FORT MYERS, Fla. (AP) — Republican vice presidential candidate Paul Ryan criticized Democratic President Barack Obama, raised $1.2 million at a private reception and was greeted by a comedian and a country music star as he made campaign stops Thursday across Florida.
In a visit to Fort Myers at sunset — where some 3,600 people had gathered — musician Lee Greenwood was on hand to play patriotic country tunes and comedian Dennis Miller entertained the crowd before Ryan took the stage.
"I've had it with the hipster president," Miller joked about President Obama, then added a reference to Romney: "I am ready for the 'gosh' president."
During all of the stops, Ryan focused on the economy, a strong military and job creation.
In a visit to Ocala earlier in the day, Ryan accused Obama of running a campaign based on divisiveness.
"He's basically trying to disqualify his opponent with a sea of negativity," Ryan said. "He's trying to divide this country, pitting people against each other. He's trying to win this election by default. You know what, we're not going to let him get away with that."
He drew distinctions between Obama and GOP presidential nominee Mitt Romney.
"We have a moral obligation to save the American dream," Ryan said. "We have a very clear choice: stagnation or growth."
Ryan spoke for about an hour to an enthusiastic crowd of several thousand.
He said Social Security and Medicare wouldn't change under the GOP ticket's plan for people 55 and over. For younger generations, Ryan said he advocates subsidies — with amounts yet to be determined — to help future retirees buy private insurance or join a government plan modeled on traditional Medicare. He said the Republican plan would give people more choice.
Ryan took a handful of questions from the crowd, including one on homeschooling.
"We believe in freedom. If you believe the best way to raise your children is to homeschool your children, then God bless you," Ryan said.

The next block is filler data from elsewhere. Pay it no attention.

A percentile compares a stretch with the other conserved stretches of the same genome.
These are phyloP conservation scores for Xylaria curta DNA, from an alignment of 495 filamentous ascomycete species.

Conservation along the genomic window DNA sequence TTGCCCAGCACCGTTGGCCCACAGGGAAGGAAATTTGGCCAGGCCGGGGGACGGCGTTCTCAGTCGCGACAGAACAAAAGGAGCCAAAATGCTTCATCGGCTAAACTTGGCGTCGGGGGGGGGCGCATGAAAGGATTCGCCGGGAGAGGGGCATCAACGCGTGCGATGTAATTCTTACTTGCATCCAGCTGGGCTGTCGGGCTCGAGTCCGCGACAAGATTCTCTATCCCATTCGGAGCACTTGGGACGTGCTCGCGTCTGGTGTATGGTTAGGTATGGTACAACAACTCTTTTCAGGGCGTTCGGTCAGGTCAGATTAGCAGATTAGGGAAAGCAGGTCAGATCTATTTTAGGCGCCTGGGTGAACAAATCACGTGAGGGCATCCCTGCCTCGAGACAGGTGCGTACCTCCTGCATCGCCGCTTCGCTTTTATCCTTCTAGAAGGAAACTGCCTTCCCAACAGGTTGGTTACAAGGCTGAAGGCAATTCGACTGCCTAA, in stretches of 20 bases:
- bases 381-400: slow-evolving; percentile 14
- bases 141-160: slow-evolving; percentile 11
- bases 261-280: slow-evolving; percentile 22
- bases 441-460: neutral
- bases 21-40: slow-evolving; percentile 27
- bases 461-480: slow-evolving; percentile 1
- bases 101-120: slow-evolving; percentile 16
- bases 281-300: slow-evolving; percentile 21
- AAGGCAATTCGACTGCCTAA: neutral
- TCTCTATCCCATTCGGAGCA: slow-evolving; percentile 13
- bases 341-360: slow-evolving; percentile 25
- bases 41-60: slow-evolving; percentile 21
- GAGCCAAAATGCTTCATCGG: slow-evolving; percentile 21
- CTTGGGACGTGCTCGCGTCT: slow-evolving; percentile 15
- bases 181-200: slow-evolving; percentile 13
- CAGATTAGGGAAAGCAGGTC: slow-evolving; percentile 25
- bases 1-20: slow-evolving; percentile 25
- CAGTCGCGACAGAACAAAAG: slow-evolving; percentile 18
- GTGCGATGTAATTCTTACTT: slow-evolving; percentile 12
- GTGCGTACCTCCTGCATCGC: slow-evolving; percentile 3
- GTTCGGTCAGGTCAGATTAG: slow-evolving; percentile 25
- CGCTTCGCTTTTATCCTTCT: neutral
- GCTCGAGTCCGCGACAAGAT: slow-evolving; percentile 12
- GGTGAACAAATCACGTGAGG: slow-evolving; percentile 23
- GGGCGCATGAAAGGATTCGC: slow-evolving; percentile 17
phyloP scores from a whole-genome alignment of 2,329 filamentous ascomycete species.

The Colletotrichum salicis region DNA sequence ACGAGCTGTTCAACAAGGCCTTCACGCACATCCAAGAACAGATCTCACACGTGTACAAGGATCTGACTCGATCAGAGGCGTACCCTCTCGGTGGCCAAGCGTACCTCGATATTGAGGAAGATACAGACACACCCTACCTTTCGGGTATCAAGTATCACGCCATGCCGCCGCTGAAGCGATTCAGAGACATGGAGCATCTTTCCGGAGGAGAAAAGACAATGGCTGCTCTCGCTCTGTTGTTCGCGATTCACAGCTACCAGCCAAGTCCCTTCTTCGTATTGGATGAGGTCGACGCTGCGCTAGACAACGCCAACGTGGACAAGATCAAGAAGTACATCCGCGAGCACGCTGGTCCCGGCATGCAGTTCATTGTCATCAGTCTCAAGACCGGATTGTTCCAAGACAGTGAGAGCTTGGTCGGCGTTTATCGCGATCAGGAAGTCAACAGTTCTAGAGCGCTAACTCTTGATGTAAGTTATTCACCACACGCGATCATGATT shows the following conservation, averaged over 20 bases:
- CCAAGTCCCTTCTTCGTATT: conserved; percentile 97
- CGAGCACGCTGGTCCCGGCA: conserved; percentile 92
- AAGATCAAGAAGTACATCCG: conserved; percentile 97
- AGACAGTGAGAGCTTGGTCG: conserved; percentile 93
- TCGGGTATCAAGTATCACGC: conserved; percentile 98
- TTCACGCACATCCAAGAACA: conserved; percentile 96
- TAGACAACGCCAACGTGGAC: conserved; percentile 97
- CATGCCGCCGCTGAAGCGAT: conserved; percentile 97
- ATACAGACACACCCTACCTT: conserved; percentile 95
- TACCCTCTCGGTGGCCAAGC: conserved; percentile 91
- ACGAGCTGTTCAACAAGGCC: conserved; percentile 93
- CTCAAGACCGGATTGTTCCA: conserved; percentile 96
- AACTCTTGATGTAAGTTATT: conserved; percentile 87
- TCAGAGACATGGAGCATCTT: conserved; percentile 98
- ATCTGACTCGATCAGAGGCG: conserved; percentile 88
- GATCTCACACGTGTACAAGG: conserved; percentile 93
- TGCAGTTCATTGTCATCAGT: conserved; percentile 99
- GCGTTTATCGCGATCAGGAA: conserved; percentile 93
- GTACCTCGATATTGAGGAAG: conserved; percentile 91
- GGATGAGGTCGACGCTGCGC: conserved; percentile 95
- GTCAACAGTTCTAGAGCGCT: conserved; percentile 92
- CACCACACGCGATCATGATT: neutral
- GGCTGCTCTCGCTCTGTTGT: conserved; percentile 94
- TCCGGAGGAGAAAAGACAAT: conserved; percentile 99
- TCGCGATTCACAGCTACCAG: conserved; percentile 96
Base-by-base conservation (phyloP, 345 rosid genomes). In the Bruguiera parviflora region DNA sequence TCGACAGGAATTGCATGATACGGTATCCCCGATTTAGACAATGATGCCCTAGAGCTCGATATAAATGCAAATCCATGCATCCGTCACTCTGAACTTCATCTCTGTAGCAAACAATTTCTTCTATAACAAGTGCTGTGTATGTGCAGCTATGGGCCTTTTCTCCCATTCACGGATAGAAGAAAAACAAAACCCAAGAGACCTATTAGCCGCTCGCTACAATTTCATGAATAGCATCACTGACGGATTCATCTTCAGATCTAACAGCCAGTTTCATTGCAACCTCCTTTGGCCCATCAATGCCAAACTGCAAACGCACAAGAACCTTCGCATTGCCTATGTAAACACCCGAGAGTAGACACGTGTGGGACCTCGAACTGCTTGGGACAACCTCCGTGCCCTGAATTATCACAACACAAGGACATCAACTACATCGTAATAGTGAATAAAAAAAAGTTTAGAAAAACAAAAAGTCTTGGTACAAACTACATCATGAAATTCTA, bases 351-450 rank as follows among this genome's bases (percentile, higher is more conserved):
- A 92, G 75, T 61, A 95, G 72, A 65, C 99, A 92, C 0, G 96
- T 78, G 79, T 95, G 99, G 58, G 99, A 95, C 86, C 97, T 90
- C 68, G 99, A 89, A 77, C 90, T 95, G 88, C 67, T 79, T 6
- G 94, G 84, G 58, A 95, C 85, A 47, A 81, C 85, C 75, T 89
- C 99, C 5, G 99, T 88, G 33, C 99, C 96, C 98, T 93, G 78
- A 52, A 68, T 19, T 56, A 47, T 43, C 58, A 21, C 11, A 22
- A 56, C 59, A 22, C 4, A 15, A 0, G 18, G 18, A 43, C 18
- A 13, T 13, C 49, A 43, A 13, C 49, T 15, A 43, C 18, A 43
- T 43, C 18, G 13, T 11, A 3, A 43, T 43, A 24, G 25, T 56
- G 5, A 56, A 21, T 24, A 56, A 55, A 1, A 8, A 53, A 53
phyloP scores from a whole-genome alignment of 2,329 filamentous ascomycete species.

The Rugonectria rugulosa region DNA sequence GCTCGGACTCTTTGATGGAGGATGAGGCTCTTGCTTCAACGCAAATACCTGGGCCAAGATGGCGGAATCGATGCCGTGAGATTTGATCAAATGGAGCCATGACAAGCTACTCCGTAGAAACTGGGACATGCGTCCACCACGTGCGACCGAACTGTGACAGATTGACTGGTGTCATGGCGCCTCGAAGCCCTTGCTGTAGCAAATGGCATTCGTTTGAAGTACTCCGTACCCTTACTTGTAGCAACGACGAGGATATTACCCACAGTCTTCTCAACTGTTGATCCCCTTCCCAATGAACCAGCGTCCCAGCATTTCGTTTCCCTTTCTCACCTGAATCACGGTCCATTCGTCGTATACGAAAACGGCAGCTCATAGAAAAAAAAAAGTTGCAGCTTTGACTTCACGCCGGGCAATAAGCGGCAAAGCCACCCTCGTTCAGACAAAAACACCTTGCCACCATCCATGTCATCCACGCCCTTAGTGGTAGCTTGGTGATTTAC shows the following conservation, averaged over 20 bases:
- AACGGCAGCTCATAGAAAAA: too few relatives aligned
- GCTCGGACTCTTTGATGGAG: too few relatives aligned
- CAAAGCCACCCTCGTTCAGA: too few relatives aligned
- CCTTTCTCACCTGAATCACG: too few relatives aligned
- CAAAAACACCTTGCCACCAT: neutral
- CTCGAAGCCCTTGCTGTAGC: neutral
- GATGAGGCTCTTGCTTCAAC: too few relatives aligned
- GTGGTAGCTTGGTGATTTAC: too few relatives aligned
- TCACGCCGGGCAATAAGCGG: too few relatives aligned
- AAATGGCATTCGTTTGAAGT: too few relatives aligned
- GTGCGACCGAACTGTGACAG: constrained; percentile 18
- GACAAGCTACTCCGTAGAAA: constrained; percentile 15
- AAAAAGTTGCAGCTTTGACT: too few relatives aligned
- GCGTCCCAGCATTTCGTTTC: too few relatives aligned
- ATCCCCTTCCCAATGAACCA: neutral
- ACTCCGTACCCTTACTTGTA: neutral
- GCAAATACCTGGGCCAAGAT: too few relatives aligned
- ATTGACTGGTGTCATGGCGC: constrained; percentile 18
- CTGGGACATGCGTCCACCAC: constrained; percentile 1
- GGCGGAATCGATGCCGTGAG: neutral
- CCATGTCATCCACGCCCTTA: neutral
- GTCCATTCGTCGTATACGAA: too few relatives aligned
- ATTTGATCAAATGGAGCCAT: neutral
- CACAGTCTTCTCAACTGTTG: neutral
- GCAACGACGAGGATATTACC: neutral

The crowd, comprised of many retirees, appeared to enjoy Ryan's remarks.
"I think he's a good speaker, I like him," said 66-year-old Charles Alstrin, a retired mechanical engineer. "I agree with most of what they are saying."
Alstrin said his mind has been made up for months about voting for Romney, and said he appreciated Ryan's frequent use of numbers and statistics to bolster the campaign's assertions.
"I think there needs to be more numbers," said Alstrin. "How much does this debt cost us individually? I would like to hear most of these numbers in individual terms, or in unit terms, like a family."
In a news release sent minutes after Ryan left the stage, the Obama campaign asserted that Romney's plan will do the country more harm in the short term.
A few dozen Obama supporters stood on a nearby sidewalk and loudly booed and chanted during Ryan's speech. One woman wandered the perimeter with a sign that read, "Mitt and Ryan are liars." It drew scorn from some GOP supporters.
"You don't know what you're talking about!" a man shouted at the woman with the sign.
Also on Thursday, Ryan spoke for about 10 minutes in Naples to a group of 115 people that included Romney's former business partner Bill Bain and former ambassadors from the Bahamas and the Holy See.
Friday, Ryan and Romney will appear at an event in Daytona Beach.
Democratic vice presidential candidate Joe Biden will make campaign stops in Florida on Friday and Saturday. All of the presidential candidates, vice presidential candidates and their wives are crisscrossing Florida over several days around the final presidential debate on Monday.
Tamara Lush reported from Ocala.
Follow Tamara Lush on Twitter at https://twitter.com/tamaralush